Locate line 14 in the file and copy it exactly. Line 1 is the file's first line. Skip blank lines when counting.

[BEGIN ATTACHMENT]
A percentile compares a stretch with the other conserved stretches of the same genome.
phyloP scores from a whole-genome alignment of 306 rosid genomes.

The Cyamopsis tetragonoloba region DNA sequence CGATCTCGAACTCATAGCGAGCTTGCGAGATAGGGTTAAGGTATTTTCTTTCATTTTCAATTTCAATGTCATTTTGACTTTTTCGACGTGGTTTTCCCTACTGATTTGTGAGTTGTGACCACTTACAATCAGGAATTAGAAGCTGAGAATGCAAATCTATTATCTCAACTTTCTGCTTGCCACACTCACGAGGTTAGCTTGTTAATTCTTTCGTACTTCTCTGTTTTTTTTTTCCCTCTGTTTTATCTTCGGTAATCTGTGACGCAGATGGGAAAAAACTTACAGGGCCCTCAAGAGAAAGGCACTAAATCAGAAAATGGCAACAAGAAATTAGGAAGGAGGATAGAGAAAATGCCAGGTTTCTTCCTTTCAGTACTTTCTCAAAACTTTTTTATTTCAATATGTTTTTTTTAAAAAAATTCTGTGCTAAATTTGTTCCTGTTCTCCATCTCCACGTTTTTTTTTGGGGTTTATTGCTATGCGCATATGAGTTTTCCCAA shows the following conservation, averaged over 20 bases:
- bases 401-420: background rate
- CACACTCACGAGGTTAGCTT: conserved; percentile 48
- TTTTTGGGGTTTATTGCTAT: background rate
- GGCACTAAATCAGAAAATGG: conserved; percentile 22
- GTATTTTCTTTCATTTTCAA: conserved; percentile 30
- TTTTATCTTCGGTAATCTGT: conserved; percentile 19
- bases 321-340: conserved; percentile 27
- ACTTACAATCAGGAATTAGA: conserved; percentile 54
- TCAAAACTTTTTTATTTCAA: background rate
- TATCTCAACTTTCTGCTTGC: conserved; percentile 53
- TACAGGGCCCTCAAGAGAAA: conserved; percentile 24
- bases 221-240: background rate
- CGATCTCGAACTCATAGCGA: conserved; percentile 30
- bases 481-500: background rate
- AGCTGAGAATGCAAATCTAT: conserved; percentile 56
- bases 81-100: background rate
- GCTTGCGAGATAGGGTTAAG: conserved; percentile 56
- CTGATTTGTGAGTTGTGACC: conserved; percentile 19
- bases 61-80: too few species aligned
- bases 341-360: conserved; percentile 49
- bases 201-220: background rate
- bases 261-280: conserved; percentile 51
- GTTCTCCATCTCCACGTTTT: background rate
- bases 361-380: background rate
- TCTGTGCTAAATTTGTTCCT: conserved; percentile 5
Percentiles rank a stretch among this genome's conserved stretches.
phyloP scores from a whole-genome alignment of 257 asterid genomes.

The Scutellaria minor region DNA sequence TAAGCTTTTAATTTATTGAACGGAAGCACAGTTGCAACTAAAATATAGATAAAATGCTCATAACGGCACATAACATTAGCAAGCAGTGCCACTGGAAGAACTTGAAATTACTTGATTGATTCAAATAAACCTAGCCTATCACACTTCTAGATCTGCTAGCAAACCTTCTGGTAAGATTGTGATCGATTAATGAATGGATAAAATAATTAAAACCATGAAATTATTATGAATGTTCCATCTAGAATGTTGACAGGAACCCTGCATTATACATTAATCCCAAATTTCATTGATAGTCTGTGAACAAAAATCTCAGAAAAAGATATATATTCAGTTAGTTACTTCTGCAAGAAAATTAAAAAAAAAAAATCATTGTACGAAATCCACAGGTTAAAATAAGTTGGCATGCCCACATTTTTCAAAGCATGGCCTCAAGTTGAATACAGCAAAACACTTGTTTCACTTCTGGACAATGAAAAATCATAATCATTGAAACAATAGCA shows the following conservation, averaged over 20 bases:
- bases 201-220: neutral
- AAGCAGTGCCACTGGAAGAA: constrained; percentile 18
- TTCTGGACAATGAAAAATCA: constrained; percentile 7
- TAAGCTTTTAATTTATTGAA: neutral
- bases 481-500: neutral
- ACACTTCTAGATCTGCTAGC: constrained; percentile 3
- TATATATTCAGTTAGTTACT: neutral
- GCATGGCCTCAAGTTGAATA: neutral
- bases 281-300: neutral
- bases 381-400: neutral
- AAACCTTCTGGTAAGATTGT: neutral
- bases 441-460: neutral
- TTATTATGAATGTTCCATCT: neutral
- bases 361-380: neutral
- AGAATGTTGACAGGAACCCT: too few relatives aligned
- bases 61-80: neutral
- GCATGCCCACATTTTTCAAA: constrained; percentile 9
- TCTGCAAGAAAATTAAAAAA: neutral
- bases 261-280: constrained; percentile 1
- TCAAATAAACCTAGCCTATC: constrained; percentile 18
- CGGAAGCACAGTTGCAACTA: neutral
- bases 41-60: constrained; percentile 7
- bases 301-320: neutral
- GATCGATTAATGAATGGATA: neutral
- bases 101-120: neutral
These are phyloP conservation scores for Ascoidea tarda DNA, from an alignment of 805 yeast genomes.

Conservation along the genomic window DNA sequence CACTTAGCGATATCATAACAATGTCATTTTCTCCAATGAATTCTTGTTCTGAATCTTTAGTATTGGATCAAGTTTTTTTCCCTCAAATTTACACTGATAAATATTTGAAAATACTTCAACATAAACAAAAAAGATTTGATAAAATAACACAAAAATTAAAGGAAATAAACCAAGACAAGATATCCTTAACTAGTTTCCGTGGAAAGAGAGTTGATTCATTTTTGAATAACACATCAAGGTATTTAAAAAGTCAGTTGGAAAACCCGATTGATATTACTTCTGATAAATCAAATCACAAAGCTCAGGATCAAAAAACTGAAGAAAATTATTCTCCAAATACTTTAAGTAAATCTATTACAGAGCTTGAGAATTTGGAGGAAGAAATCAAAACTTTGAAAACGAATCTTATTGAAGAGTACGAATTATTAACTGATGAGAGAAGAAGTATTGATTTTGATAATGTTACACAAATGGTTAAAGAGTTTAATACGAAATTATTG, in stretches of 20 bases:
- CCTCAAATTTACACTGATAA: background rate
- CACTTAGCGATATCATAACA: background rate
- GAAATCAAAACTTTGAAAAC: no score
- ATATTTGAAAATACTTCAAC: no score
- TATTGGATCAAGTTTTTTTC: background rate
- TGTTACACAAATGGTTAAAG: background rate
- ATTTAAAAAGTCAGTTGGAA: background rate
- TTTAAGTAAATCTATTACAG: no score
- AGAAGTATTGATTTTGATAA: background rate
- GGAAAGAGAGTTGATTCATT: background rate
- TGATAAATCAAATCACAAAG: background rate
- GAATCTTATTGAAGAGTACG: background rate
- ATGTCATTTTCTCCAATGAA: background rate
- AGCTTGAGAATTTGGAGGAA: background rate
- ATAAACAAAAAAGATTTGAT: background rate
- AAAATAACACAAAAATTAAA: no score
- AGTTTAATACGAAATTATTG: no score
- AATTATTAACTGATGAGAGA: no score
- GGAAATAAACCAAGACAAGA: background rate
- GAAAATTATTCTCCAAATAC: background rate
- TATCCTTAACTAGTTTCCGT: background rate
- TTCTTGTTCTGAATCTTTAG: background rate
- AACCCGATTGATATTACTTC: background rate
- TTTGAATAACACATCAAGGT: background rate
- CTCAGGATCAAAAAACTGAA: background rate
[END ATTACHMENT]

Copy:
- TACAGGGCCCTCAAGAGAAA: conserved; percentile 24